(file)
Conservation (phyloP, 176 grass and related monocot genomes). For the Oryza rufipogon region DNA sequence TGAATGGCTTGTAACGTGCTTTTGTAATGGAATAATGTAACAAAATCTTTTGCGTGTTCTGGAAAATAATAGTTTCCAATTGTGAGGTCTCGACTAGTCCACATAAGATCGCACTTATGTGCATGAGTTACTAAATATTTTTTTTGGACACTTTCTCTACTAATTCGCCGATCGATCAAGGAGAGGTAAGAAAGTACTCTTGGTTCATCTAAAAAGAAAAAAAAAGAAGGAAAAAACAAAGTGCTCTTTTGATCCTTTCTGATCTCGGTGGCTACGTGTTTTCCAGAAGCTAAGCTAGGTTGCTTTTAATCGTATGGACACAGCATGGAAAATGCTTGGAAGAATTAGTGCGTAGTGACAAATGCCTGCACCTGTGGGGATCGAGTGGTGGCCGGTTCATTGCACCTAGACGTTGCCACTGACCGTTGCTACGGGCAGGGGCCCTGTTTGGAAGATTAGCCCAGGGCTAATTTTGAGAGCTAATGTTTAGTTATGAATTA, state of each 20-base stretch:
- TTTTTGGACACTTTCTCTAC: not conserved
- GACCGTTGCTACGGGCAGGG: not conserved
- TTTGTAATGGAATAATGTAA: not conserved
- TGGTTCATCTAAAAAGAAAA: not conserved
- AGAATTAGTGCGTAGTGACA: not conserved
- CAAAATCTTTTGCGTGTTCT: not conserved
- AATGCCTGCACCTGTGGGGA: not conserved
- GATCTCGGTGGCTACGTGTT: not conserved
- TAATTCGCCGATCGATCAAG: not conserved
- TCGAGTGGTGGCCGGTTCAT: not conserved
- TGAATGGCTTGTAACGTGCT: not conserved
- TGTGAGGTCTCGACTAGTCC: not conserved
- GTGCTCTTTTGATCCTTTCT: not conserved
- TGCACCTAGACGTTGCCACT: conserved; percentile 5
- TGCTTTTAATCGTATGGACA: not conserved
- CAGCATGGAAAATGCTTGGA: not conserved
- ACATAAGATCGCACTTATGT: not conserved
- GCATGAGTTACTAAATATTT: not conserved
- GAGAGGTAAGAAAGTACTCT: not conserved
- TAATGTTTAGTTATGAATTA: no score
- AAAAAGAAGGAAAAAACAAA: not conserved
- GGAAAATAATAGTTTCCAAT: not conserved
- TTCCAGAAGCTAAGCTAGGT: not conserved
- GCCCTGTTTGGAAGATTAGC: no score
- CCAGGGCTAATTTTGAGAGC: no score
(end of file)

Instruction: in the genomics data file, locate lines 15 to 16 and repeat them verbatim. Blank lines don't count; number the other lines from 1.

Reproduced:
- TGCACCTAGACGTTGCCACT: conserved; percentile 5
- TGCTTTTAATCGTATGGACA: not conserved